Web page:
In an interview with IGN, Valve's Pierre-Loup Griffais explained that all the games released this year which have been tested on Steam Deck have been "running without issues." He goes on to partly attribute the handheld's performance successes to "industry trends" that favor stable frame rates over high resolutions.
"If people are still valuing high frame rates and high resolutions on different platforms," Griffais said, "I think that content will scale down to our 800p, 30Hz target really well."
Still, the developer acknowledges that if a shift happens where players start demanding higher resolutions in games, there could be a trade-off that compromises FPS. "If people start heavily favoring image quality, then we might be in a position where we might have trade-offs, but we haven't really seen that yet," he explained.
Another boon for the Steam Deck, Valve says, is its modern, supposedly future-proof internals. Valve bills the Steam Deck as a modern gaming laptop that you can play in your hands like a Nintendo Switch, but the tech powering the Deck is dramatically more advanced than the Switch's guts. For more on that, here's a detailed write-up on how Steam Deck compares to Switch, PS5, and Xbox Series X.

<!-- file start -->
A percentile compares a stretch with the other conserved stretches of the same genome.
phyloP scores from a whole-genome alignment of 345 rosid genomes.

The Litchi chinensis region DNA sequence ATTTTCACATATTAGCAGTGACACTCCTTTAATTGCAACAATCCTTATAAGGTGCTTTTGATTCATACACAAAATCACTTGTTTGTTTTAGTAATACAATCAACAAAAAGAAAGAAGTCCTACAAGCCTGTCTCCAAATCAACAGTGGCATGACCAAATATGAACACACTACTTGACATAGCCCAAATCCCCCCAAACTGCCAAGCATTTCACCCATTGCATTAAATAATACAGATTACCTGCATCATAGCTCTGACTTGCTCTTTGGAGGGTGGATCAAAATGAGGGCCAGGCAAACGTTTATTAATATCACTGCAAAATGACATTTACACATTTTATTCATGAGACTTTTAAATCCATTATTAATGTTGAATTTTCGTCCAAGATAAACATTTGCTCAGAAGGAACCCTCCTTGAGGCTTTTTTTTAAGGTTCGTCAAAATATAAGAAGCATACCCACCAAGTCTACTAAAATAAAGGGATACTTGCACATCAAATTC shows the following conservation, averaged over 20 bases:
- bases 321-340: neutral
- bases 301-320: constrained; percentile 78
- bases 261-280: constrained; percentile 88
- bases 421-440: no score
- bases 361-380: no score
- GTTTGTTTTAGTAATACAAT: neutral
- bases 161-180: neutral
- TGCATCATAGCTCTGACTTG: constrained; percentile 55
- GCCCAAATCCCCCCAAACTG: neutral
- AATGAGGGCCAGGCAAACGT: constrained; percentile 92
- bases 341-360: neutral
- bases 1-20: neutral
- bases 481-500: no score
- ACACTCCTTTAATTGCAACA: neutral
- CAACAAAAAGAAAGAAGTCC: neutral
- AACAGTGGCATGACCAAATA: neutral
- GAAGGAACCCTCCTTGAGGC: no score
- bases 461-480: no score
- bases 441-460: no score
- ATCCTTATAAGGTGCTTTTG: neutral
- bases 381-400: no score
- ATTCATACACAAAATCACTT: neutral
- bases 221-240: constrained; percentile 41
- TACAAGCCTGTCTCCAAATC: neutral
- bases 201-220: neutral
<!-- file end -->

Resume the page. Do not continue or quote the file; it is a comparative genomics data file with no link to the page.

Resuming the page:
"I think a big factor is that we are using the latest generation GPU from AMD," says hardware engineer Yazan Aldehayyat. "We are using a new generation CPU from AMD, even the memory itself actually, we are using LPDDR5, which is brand new to the industry. I think we might actually be one of the first products to showcase this new memory technology. In that sense it gives us a lot of future-proofing."
If you're lucky enough to nab a pre-order, you can expect to get your hands on Steam Deck around December 2021. Prices start at $399 for the base 64GB version, and there's also a $529 256GB version and a $649 "high speed" 512GB version, but the most expensive one is coming at a later date.
In the meantime, here are the best PC games you can play right now.